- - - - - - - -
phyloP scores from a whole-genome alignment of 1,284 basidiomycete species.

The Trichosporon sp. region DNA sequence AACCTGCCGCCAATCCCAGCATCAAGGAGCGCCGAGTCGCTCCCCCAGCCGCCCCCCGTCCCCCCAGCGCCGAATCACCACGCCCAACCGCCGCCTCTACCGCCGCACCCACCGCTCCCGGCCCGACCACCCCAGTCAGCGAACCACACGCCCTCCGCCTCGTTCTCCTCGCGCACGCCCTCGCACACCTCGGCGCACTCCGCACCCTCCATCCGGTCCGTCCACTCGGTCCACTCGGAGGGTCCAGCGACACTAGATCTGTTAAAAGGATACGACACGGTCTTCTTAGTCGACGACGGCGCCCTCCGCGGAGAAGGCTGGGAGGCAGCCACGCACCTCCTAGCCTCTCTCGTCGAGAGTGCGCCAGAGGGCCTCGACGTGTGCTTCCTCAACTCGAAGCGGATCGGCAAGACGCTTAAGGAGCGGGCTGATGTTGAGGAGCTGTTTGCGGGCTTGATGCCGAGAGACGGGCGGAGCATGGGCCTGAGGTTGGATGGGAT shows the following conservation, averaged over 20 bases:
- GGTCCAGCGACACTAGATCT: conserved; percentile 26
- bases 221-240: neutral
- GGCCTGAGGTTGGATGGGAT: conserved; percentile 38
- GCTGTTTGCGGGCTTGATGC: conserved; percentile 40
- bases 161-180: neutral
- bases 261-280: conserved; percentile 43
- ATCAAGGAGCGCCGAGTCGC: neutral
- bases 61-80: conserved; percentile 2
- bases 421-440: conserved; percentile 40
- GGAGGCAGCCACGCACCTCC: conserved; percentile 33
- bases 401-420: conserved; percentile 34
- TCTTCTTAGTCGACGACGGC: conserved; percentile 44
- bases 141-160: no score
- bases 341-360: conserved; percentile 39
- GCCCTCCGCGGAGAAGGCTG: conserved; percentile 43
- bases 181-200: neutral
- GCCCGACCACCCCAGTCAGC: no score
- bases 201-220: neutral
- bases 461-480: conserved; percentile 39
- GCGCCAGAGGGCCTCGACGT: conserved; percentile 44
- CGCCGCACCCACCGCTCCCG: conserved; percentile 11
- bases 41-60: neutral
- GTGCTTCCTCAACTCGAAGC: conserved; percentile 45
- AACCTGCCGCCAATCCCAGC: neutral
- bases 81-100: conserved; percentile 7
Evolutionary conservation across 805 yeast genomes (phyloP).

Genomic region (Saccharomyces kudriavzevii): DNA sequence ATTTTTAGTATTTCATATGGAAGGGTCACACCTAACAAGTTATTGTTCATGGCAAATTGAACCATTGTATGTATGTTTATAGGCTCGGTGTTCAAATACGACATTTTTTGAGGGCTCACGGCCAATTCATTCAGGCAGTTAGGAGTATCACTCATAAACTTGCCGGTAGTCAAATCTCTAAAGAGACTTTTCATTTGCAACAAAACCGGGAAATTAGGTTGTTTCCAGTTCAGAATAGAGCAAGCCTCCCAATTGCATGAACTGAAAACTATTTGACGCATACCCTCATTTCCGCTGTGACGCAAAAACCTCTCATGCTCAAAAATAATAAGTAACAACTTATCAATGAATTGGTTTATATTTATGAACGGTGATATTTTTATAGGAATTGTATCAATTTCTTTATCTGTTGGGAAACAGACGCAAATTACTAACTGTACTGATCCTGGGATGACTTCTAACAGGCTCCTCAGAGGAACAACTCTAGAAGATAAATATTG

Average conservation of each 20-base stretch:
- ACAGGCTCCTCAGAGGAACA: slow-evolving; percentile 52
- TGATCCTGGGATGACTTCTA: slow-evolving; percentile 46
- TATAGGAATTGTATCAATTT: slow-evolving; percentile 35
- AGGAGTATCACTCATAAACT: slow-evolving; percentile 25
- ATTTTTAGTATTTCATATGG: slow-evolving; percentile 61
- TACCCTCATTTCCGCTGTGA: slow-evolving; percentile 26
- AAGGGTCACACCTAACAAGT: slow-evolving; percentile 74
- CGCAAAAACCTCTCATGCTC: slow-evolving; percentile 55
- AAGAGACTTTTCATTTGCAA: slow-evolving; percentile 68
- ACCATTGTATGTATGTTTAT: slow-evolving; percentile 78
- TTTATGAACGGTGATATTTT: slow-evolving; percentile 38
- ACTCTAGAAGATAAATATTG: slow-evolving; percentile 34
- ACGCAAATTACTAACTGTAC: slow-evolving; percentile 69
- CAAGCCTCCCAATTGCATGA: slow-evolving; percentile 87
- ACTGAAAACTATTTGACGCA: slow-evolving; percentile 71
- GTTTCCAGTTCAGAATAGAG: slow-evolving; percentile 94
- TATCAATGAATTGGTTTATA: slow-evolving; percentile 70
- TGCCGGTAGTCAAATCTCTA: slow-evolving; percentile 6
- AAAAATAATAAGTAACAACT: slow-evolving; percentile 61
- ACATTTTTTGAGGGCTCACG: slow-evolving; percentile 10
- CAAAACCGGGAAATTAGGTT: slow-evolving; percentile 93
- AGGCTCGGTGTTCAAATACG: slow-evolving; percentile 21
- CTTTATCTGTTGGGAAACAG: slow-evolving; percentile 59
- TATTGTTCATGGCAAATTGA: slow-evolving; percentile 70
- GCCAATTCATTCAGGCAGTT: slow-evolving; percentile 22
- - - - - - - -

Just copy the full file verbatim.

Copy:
phyloP scores from a whole-genome alignment of 1,284 basidiomycete species.

The Trichosporon sp. region DNA sequence AACCTGCCGCCAATCCCAGCATCAAGGAGCGCCGAGTCGCTCCCCCAGCCGCCCCCCGTCCCCCCAGCGCCGAATCACCACGCCCAACCGCCGCCTCTACCGCCGCACCCACCGCTCCCGGCCCGACCACCCCAGTCAGCGAACCACACGCCCTCCGCCTCGTTCTCCTCGCGCACGCCCTCGCACACCTCGGCGCACTCCGCACCCTCCATCCGGTCCGTCCACTCGGTCCACTCGGAGGGTCCAGCGACACTAGATCTGTTAAAAGGATACGACACGGTCTTCTTAGTCGACGACGGCGCCCTCCGCGGAGAAGGCTGGGAGGCAGCCACGCACCTCCTAGCCTCTCTCGTCGAGAGTGCGCCAGAGGGCCTCGACGTGTGCTTCCTCAACTCGAAGCGGATCGGCAAGACGCTTAAGGAGCGGGCTGATGTTGAGGAGCTGTTTGCGGGCTTGATGCCGAGAGACGGGCGGAGCATGGGCCTGAGGTTGGATGGGAT shows the following conservation, averaged over 20 bases:
- GGTCCAGCGACACTAGATCT: conserved; percentile 26
- bases 221-240: neutral
- GGCCTGAGGTTGGATGGGAT: conserved; percentile 38
- GCTGTTTGCGGGCTTGATGC: conserved; percentile 40
- bases 161-180: neutral
- bases 261-280: conserved; percentile 43
- ATCAAGGAGCGCCGAGTCGC: neutral
- bases 61-80: conserved; percentile 2
- bases 421-440: conserved; percentile 40
- GGAGGCAGCCACGCACCTCC: conserved; percentile 33
- bases 401-420: conserved; percentile 34
- TCTTCTTAGTCGACGACGGC: conserved; percentile 44
- bases 141-160: no score
- bases 341-360: conserved; percentile 39
- GCCCTCCGCGGAGAAGGCTG: conserved; percentile 43
- bases 181-200: neutral
- GCCCGACCACCCCAGTCAGC: no score
- bases 201-220: neutral
- bases 461-480: conserved; percentile 39
- GCGCCAGAGGGCCTCGACGT: conserved; percentile 44
- CGCCGCACCCACCGCTCCCG: conserved; percentile 11
- bases 41-60: neutral
- GTGCTTCCTCAACTCGAAGC: conserved; percentile 45
- AACCTGCCGCCAATCCCAGC: neutral
- bases 81-100: conserved; percentile 7
Evolutionary conservation across 805 yeast genomes (phyloP).

Genomic region (Saccharomyces kudriavzevii): DNA sequence ATTTTTAGTATTTCATATGGAAGGGTCACACCTAACAAGTTATTGTTCATGGCAAATTGAACCATTGTATGTATGTTTATAGGCTCGGTGTTCAAATACGACATTTTTTGAGGGCTCACGGCCAATTCATTCAGGCAGTTAGGAGTATCACTCATAAACTTGCCGGTAGTCAAATCTCTAAAGAGACTTTTCATTTGCAACAAAACCGGGAAATTAGGTTGTTTCCAGTTCAGAATAGAGCAAGCCTCCCAATTGCATGAACTGAAAACTATTTGACGCATACCCTCATTTCCGCTGTGACGCAAAAACCTCTCATGCTCAAAAATAATAAGTAACAACTTATCAATGAATTGGTTTATATTTATGAACGGTGATATTTTTATAGGAATTGTATCAATTTCTTTATCTGTTGGGAAACAGACGCAAATTACTAACTGTACTGATCCTGGGATGACTTCTAACAGGCTCCTCAGAGGAACAACTCTAGAAGATAAATATTG

Average conservation of each 20-base stretch:
- ACAGGCTCCTCAGAGGAACA: slow-evolving; percentile 52
- TGATCCTGGGATGACTTCTA: slow-evolving; percentile 46
- TATAGGAATTGTATCAATTT: slow-evolving; percentile 35
- AGGAGTATCACTCATAAACT: slow-evolving; percentile 25
- ATTTTTAGTATTTCATATGG: slow-evolving; percentile 61
- TACCCTCATTTCCGCTGTGA: slow-evolving; percentile 26
- AAGGGTCACACCTAACAAGT: slow-evolving; percentile 74
- CGCAAAAACCTCTCATGCTC: slow-evolving; percentile 55
- AAGAGACTTTTCATTTGCAA: slow-evolving; percentile 68
- ACCATTGTATGTATGTTTAT: slow-evolving; percentile 78
- TTTATGAACGGTGATATTTT: slow-evolving; percentile 38
- ACTCTAGAAGATAAATATTG: slow-evolving; percentile 34
- ACGCAAATTACTAACTGTAC: slow-evolving; percentile 69
- CAAGCCTCCCAATTGCATGA: slow-evolving; percentile 87
- ACTGAAAACTATTTGACGCA: slow-evolving; percentile 71
- GTTTCCAGTTCAGAATAGAG: slow-evolving; percentile 94
- TATCAATGAATTGGTTTATA: slow-evolving; percentile 70
- TGCCGGTAGTCAAATCTCTA: slow-evolving; percentile 6
- AAAAATAATAAGTAACAACT: slow-evolving; percentile 61
- ACATTTTTTGAGGGCTCACG: slow-evolving; percentile 10
- CAAAACCGGGAAATTAGGTT: slow-evolving; percentile 93
- AGGCTCGGTGTTCAAATACG: slow-evolving; percentile 21
- CTTTATCTGTTGGGAAACAG: slow-evolving; percentile 59
- TATTGTTCATGGCAAATTGA: slow-evolving; percentile 70
- GCCAATTCATTCAGGCAGTT: slow-evolving; percentile 22